Drive: Director’s Cut (1997) Movie Review

Steve Wang’s “Drive” is an exceptionally entertaining action film, but it’s a miserable everything else. The movie, about a Hong Kong supersoldier who escapes to America with an army of inept bad guys on his tail, would make a fine Jet Li movie, and in fact you get the feeling that lead Mark Dacascos has been directed by Wang to act as if he was Jet Li. I know it sounds confusing, but if you’ve seen any number of Li’s movies you’ll know what I mean.

Dacascos plays Toby Wong, a Hong Kong agent carrying around a super duper bio-weapon implanted in his chest that allows him to do incredible feats like…well, he really doesn’t do much with it except punch and kick and spin really fast. Regardless, Toby is wanted by the Evil Corporation that put the implant in him and they’ve spared no expense to get him back alive. Escaping to America, Wong finds help in the form of Malik (Kadeem Hardison), an unemployed barfly who becomes Wong’s unwilling ally. Oh, and if Wong can get to a friendly American corporation in time, they’ll remove the implant from his chest and give him a cool $5 million in exchange.

Let me first say that they don’t make movies like “Drive” anymore. Or at least, they don’t make movies like “Drive” this entertaining anymore. Films like this really makes you wish you didn’t have a brain. The most egregious example of lapses in logic is the fact that the assassins on Wong’s trail are blowing up everything in sight and yet the only time the cops show up is during a shootout at a bar. And even then the presence of law enforcement is just to justify Wong taking Hardison’s Malik hostage so they can begin that male bonding thing. If a motel by the side of a major interstate getting blasted by 3 missiles doesn’t bring the cops, nothing will. It’s a good thing, too, since these bad guys have as much discretion as a 3-ton elephant running through a nursing home.

Of course I’m being unfair by picking on Scott Phillips’ moronic screenplay. Neither Phillips nor director Steve Wang care enough to even bother disguising the fact that their movie exists in a bubble where logic doesn’t exist, so why should I call them on it? As a reward for the audience temporarily removing their brain, Wang has injected the film with intense Hong Kong-style action, which means there are a lot of posing and a lot of Chinese stuntmen getting kicked, go flying through the air, and do some cool spinning thing before finally hitting the ground, wall, or whatever happens to be in their way.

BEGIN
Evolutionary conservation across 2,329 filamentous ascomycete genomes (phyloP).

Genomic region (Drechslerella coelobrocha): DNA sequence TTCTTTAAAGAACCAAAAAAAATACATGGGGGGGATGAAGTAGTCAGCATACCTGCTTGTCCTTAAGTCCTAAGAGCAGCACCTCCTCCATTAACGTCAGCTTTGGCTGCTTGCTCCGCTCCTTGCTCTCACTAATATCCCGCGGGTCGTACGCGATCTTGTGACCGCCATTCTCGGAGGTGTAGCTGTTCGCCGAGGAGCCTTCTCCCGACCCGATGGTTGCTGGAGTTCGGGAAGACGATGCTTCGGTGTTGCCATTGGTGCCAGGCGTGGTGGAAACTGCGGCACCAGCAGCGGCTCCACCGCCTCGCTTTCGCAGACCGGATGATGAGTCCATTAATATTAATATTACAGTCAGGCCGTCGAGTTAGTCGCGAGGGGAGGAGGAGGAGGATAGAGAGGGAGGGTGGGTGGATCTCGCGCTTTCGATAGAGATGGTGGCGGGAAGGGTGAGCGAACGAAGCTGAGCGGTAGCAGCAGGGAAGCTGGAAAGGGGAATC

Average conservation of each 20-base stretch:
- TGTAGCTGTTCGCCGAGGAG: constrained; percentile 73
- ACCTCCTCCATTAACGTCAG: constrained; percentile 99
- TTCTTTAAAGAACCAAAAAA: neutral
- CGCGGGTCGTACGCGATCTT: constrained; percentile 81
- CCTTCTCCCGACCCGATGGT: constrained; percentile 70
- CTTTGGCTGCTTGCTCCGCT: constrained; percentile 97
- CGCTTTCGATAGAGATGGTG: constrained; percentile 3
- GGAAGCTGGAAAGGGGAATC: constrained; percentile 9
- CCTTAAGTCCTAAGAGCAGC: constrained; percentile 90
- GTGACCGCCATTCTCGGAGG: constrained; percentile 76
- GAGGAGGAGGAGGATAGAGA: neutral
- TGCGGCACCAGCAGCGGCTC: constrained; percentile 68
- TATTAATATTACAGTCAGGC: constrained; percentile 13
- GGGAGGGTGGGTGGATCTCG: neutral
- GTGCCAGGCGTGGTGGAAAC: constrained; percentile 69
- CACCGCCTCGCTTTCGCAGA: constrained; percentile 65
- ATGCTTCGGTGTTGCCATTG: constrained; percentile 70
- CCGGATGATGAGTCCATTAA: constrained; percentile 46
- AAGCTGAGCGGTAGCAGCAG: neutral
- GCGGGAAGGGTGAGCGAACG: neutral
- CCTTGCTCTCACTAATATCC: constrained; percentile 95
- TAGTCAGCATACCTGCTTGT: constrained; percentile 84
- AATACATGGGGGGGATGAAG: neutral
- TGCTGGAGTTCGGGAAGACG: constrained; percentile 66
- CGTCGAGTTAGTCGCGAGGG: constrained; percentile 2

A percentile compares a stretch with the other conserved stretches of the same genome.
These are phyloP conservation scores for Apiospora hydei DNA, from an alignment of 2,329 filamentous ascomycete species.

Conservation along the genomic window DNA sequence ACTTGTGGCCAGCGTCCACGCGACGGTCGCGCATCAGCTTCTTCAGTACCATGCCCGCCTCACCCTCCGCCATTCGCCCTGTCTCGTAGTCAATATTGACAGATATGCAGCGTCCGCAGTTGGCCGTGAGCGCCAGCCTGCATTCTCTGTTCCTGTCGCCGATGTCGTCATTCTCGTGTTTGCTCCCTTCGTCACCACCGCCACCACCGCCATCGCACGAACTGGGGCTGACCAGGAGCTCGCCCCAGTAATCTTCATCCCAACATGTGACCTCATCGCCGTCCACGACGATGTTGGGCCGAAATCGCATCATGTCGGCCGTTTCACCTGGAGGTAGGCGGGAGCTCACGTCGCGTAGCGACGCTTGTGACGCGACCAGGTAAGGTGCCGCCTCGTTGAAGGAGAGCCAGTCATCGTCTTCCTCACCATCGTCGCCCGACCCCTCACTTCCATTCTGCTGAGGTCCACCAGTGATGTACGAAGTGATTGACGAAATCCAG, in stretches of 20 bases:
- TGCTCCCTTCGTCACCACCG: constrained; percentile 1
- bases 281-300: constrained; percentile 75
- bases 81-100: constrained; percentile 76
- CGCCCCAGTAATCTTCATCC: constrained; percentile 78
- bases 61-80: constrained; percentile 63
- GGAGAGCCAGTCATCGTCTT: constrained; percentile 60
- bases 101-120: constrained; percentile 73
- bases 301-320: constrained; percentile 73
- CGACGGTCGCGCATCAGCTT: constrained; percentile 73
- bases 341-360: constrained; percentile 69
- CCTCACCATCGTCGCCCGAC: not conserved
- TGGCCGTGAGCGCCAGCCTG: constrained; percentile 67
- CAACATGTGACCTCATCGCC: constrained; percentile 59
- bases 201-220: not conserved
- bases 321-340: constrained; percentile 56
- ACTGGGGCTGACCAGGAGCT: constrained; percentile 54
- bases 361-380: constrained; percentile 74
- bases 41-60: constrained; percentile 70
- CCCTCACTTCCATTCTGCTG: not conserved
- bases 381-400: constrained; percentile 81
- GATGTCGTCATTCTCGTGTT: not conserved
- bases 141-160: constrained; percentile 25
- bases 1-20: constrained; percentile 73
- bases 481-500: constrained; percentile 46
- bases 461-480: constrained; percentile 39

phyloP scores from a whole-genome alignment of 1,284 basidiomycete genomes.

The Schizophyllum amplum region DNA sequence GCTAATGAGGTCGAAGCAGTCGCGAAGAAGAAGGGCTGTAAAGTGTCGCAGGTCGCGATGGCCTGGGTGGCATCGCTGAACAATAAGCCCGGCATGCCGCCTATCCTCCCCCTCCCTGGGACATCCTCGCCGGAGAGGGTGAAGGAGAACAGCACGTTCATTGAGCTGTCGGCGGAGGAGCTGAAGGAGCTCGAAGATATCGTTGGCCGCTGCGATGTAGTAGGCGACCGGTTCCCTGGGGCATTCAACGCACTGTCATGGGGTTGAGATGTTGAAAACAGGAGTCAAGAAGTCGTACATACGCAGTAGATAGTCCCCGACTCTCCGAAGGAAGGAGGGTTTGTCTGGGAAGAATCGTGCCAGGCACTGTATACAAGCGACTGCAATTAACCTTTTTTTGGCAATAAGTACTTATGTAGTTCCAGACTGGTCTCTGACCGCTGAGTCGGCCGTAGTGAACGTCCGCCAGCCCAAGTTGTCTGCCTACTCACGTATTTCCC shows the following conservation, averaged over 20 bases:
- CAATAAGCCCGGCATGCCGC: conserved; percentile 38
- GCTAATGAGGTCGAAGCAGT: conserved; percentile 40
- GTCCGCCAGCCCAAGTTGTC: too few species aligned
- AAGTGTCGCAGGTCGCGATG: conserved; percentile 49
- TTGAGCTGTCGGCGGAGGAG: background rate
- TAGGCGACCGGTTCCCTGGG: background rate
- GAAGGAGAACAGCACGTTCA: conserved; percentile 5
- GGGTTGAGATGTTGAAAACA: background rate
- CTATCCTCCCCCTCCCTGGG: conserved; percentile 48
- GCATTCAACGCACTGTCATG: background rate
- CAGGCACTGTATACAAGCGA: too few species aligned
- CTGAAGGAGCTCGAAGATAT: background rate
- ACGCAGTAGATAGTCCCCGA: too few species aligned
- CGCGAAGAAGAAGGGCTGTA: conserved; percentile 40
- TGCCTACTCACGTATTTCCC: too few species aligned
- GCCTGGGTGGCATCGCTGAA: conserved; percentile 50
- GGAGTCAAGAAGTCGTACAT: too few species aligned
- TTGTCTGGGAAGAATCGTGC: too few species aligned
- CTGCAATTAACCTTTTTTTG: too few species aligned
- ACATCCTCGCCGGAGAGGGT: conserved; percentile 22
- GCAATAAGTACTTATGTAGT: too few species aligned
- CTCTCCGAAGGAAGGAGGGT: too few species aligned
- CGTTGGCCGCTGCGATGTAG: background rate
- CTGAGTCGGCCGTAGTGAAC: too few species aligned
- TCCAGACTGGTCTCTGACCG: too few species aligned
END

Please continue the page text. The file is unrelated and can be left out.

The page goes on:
John Pyper-Ferguson has the Ugly American role. Not only is Ferguson’s Madison attired in country and western wear, but just in case you still haven’t “got” that he’s a racist redneck, he insults anyone who isn’t white and, later in the film, uses a whip to beat a black man. Are we supposed to hate this guy? I think so! As the head mercenary, Madison is ordered to bring Wong back in one piece, although he is allowed to shoot Wong in the legs to subdue him. Which brings me to this observation: Madison and company sure seem arbitrary about the “don’t shoot him above the legs” policy. At one point Madison blows up a motel while Wong is supposed to be in it. At other times Madison instructs his people to shoot Wong only in the legs. I’m confused.

You’ll have to excuse me for trying to inject a bit of reason into one single thing that “Drive” does, because I just can’t help myself. Anyways, Mark Dacascos (“Crying Freeman”) is very good in the role of the reformed assassin, although I have to wonder why a guy working as a Red Chinese killer in Hong Kong is named “Toby”. And while the movie tells us that the implant in Wong’s chest makes him faster and stronger, apparently they lied, because Wong keeps kicking and punching and beating up Madison’s mercenaries, and yet they keep coming and coming and coming! Super strength? I think not.

Kadeem Hardison (“Showtime”) plays the smart-alecky buddy well, and also gets in some good one-liners. His role is pretty much the comedian to Dacascos’ straight man, and the two offer up some decent chemistry. Brittany Murphy (“8 Mile”) shows up as a ditzy motel manager who helps the boys out.

“Drive” is a terrific action film, filled with inspired martial arts sequences. Unfortunately that’s pretty much all the movie has to offer. Mark Dacascos has never looked more “Hong Kong”, even if the actor himself doesn’t actually look Chinese. For that matter, it seems rather odd that all the supposedly Chinese characters are played by Japanese actors. And no, I don’t have to see their real names to know they’re Japanese and not Chinese.

On an interesting note, “Drive” features not one, not two, not even three, but four scenes of actors running heroically away from exploding fireballs. Now that has got to be some kind of record!

Steve Wang (director) / Scott Phillips (screenplay)
CAST: Mark Dacascos …. Toby Wong
Kadeem Hardison …. Malik Brody
John Pyper-Ferguson …. Vic Madison
Brittany Murphy …. Deliverance Bodine

Buy Drive on DVD